LAS VEGAS -- Anaheim’s Corey Perry is among the three finalists for the Hart Memorial Trophy at Wednesday’s 2011 NHL Awards, earning his nomination on the strength of a finishing kick for the ages.
In his final 16 games of the regular season, Perry potted 19 goals and added 11 assists as he helped carry his Anaheim Ducks into the Stanley Cup Playoffs and a first-round match against the Nashville Predators.
"I think it was one of those things where you get on a roll and things just go your way," Perry said Tuesday at the Palms Casino, the site of Wednesday’s show. "You can’t go out and plan on doing that. You just go out and do your thing, and it was a quite a good roll that that happened in the last month and a half. It was fun."
It was also eye-opening to many that knew little about the 26-year-old Perry, who reached the 50-goal mark for the first time in his six-year career. His previous high was 32 goals, set in 2008-09.
"Sometimes, you're just rolling," said Tampa Bay’s Marty St. Louis, who is also up for the Hart Trophy, along with Vancouver’s Daniel Sedin. "He was a very confident player. I watched some of his games and some of the stuff he did was amazing. Once you start going like that you don’t look back and don’t talk about it and just go.
"I know he was probably asked about it and have to answer questions about the scoring streak every day. It’s the last thing you want to do, is answer those questions. For him to be able to do that is a sign of his mental toughness and his ability to fight through it and just stay the course. He did and he’s a big reason why they were in such a good position for the playoffs."
St. Louis has never reached 50 goals in a season, but he has topped the 30-goal mark six times. He still has trouble believing how easy Perry made things look at times during his epic run.
"It’s hard to do in this League, to score at that rate and at that pace," St. Louis said. "It’s tremendous. Since he’s been in this League, he’s always been a dangerous guy, but he took another step this year."
It wasn’t just fellow goal-hungry forwards that were impressed with Perry’s performance. Detroit’s Nicklas Lidstrom, the best defenseman of his generation, fears few on the ice. But he was happy his Red Wings played the Ducks just before Perry went on his rampage.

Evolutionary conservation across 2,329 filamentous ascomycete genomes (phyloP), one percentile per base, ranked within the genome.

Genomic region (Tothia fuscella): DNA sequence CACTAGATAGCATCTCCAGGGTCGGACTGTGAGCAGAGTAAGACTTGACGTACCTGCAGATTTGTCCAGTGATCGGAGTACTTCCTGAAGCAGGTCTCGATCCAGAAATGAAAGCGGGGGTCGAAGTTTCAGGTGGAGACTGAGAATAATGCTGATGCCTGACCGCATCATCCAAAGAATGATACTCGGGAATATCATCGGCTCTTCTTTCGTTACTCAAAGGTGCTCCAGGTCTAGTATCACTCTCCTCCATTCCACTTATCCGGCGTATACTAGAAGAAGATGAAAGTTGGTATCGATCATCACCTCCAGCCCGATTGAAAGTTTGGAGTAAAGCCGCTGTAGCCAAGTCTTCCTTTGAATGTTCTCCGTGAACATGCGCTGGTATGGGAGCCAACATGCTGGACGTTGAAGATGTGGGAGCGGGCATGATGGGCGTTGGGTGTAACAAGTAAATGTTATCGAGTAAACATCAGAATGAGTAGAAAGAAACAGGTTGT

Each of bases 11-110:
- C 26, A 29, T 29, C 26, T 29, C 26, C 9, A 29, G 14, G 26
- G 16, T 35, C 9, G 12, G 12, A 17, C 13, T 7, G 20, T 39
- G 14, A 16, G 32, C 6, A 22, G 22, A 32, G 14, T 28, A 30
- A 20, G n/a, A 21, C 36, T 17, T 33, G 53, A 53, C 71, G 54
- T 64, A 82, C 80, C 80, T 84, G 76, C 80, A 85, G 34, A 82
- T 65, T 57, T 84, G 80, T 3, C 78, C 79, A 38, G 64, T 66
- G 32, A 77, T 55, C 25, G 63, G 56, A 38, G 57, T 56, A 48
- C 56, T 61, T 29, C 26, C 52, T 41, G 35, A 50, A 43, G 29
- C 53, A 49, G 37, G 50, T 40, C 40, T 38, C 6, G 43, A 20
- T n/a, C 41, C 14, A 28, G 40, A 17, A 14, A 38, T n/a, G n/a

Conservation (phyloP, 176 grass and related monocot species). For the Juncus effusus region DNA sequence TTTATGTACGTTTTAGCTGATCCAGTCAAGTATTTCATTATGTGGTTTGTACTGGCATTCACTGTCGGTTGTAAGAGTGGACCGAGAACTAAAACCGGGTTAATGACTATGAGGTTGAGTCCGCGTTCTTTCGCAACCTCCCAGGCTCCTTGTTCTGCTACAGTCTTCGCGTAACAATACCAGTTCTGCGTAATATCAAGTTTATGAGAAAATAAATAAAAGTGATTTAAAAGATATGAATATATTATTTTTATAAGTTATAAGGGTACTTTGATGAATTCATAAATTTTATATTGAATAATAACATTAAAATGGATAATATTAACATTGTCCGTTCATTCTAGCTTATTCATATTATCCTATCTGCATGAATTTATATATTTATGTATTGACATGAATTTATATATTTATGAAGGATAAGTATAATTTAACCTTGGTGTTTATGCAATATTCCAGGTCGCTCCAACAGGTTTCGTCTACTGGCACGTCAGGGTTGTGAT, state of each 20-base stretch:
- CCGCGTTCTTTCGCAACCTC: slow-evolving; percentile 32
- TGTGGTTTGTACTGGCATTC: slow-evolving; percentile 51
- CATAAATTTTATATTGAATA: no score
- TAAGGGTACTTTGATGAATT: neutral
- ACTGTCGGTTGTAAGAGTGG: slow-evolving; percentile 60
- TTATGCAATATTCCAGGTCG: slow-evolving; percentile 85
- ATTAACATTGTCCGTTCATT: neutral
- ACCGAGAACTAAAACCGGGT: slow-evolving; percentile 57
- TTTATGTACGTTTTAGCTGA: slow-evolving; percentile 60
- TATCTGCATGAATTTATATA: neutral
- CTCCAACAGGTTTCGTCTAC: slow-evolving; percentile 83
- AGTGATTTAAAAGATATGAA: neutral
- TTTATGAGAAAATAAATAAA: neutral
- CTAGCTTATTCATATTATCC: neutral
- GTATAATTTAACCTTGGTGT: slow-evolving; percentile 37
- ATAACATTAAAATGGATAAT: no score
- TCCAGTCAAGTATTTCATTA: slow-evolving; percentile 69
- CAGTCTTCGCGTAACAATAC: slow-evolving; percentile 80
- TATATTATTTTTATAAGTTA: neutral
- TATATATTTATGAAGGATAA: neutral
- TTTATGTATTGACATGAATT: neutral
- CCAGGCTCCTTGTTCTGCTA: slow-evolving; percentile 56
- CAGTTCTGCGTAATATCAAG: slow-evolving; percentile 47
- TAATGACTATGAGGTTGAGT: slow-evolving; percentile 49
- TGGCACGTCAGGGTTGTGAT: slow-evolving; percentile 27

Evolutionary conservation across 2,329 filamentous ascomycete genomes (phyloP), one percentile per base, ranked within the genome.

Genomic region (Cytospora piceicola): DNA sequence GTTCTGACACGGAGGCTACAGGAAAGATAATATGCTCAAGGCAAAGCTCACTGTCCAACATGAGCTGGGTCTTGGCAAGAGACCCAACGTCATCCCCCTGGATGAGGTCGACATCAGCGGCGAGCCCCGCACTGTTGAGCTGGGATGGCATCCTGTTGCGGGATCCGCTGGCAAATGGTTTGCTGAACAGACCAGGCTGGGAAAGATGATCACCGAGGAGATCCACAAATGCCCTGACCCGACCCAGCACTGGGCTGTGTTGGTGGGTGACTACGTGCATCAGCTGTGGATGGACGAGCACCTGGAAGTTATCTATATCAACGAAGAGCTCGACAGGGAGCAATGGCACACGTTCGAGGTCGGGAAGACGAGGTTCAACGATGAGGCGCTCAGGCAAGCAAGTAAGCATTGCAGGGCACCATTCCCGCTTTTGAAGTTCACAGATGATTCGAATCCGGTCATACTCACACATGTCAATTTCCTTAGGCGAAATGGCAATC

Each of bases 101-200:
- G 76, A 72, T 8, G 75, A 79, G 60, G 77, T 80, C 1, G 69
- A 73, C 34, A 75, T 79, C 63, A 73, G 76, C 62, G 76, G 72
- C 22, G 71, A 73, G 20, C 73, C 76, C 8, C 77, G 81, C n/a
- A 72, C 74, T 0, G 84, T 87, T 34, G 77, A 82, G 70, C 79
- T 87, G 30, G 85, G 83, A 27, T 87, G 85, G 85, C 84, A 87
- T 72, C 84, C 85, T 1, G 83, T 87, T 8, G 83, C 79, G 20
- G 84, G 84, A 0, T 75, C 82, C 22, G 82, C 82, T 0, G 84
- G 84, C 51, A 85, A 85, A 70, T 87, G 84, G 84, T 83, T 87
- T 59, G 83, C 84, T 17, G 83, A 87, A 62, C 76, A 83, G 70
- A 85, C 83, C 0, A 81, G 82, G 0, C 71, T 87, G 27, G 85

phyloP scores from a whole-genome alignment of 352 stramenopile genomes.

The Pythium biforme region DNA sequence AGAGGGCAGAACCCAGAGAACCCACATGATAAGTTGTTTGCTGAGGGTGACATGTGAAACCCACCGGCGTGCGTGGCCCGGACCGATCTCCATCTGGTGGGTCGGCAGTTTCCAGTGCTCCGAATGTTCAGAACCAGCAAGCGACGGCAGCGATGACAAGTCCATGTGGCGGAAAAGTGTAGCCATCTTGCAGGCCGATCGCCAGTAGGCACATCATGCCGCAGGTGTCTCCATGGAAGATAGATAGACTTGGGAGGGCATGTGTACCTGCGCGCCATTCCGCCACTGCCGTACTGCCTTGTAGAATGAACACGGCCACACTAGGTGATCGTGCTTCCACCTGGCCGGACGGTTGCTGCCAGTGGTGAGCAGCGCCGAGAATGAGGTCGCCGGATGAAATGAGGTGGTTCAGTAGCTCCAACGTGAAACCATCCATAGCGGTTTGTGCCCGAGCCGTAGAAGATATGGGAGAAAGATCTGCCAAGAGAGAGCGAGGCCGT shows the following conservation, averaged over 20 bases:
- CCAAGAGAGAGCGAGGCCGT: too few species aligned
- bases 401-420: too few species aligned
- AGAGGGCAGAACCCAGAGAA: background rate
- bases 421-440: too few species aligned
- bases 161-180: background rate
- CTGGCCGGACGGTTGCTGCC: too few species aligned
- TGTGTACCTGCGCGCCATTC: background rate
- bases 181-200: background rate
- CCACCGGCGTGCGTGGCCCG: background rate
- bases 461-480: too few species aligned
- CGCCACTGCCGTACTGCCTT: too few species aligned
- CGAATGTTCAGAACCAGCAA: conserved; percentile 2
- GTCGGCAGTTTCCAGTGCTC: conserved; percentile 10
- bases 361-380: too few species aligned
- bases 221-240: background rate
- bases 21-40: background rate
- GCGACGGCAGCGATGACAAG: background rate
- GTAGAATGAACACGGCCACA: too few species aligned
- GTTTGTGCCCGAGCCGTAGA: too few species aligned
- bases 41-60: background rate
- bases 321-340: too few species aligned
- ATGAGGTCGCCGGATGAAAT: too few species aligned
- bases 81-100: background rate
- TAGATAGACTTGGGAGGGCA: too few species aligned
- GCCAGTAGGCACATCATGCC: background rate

For the month of March and into early April, every time Lidstrom saw hockey highlights, he saw a power forward at the top of his game and did not envy the defensemen tasked with shutting Perry down during that stretch.
"He was very hard to defend," Lidstrom said Tuesday. "When he played with that confidence, he probably felt he could score every game, every period. It looked like he took charge -- especially late in the year. He took the team on his shoulders and he played unbelievable. He did that game in and game out at the end, too."
Lidstrom, up for another Norris Trophy as the game’s best defenseman, doesn’t even like defending Perry when he is playing at a normal level, never mind the superhuman performance the hockey world saw at the end of last season.
"He’s very shifty," Lidstrom said. "He’s good at using his speed, but also cutting across the ice and going side-to-side; and he can stickhandle. He’s got a good toe drag and he can stickhandle at full speed. That makes it even harder to defend when he can stickhandle while skating at full speed."
Unfortunately, Perry’s season ended in the first round of the Stanley Cup Playoffs, as the Ducks lost a six-game series to the Predators. Once again, it wasn’t for a lack of trying from Perry, who had 2 goals and 8 points in the series.
The early exit from the playoffs has given him almost two months to contemplate what happened this spring. Yet, he is still at a loss to explain it.
"I don’t know if it has really hit me," Perry said. "It was a very special run. You see your numbers and you see what you did in that 15- or 20-game stretch and, like I said, it was a very special time of the season. We were pushing for a playoff spot and things went my way. There’s not much more I can say."
No, there is nothing to say until the next season arrives in October.
Then, Perry can begin proving that the 16-game run to close the season was no fluke, but rather the beginning of a new level for a power forward just reaching his hockey prime.
However, even he admits it will be a long four-month wait to see how it plays out.
"Hopefully I can carry it over to next season," Perry said. "You want to build on what you did the season before. Going into the new season, I’m looking forward to it."